In the last year, the amount of work happening remotely has skyrocketed—and that means more and more of us are using software exclusively to communicate and work together with coworkers. For many, screen sharing software is a vital part of that.
When done right, screen sharing makes it easy to remotely collaborate on documents, co-browse, demo products, onboard new customers, and more. When done poorly, screen sharing can give you a huge headache and send nightmare incantations of "Can you see my screen yet?" ricocheting through your brain.
That's why choosing the best screen sharing software matters. To help you avoid that nightmare scenario, we've tried and tested dozens of apps for screen sharing. Below, we share the top eight—the best screen sharing software for a variety of use cases.
The 8 best screen sharing apps
Zoom for everyday screen sharing
Screenleap for quickly sharing your screen with anyone
Slack for collaborative team meetings
Surfly for co-browsing your app with leads and customers
Drovio for free creative collaboration
Google Meet for Google ecosystem users
Microsoft Teams for Microsoft 365 users
Demodesk for sales calls and presentations
What makes great screen sharing software?
Screen sharing software can be used for anything from webinar presentations, to sales calls, to a quick gut check on a design with a colleague. At its most basic, it's software that allows users to share their screens with other people online. But the best software offers more—so we weighed a number of factors when making our picks:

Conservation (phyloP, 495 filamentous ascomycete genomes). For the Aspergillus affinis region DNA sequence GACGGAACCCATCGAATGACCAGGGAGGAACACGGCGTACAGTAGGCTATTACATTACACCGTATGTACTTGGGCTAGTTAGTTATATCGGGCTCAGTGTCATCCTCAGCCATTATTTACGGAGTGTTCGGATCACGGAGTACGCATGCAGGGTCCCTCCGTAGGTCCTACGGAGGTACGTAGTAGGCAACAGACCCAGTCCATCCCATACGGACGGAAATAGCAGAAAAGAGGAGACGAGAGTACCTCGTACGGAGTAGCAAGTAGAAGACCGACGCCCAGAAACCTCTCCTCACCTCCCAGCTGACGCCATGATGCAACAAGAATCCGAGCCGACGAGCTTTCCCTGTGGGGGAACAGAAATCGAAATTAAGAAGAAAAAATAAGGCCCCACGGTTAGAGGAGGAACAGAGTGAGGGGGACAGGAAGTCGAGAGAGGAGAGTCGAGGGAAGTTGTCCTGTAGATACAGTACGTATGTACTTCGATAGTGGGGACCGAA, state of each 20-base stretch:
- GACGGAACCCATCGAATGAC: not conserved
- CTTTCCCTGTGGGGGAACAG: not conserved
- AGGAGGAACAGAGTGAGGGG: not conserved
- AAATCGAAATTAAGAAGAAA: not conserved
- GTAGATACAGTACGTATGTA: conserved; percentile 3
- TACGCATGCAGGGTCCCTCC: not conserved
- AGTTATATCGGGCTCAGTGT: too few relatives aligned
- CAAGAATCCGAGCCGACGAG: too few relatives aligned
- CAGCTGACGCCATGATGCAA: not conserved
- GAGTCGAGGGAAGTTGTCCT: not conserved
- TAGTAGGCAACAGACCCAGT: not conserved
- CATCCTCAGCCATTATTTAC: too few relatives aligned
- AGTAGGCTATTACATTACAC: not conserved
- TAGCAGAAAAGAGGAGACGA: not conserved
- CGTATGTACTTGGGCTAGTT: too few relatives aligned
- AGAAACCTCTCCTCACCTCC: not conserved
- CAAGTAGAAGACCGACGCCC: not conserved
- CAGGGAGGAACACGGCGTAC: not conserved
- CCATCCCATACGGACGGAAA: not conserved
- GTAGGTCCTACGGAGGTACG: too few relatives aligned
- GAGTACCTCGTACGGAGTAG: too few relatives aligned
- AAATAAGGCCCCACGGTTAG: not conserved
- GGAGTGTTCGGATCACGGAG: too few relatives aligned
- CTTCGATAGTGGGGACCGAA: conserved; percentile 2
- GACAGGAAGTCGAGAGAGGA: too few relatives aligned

Ease of access for participants. The best software includes no-install web access and can be used across devices.
Collaboration features. We looked for features like presenter-switching, joint annotation, co-browsing, and collaborative document editing.
Mobile user experience. Whether in-app or in-browser, the top software offers a mobile experience on par with being on desktop.
Integrations. Being able to automate tasks like scheduling sessions and uploading recordings makes the whole process simpler.
Affordability. The best screen sharing tools shouldn't bust the budget in exchange for reasonable time limits, features, and participants.
While many remote access tools are also capable screen sharing apps, we've omitted any software that's built primarily for remote access, like TeamViewer and Windows Quick Assist. We also haven't tested every single video conferencing app out there (that's a different article!), so if you already use a video tool that isn't on our list, it's worth looking into the screen sharing functionality it offers.
Best screen sharing software for everyday use
Zoom (Mac, Windows, Linux, iOS, Android)
Even over choppy networks, Zoom manages to maintain a video connection by adjusting quality depending on bandwidth. This is especially useful for screen sharing, which is something Zoom makes easy, no matter the circumstances.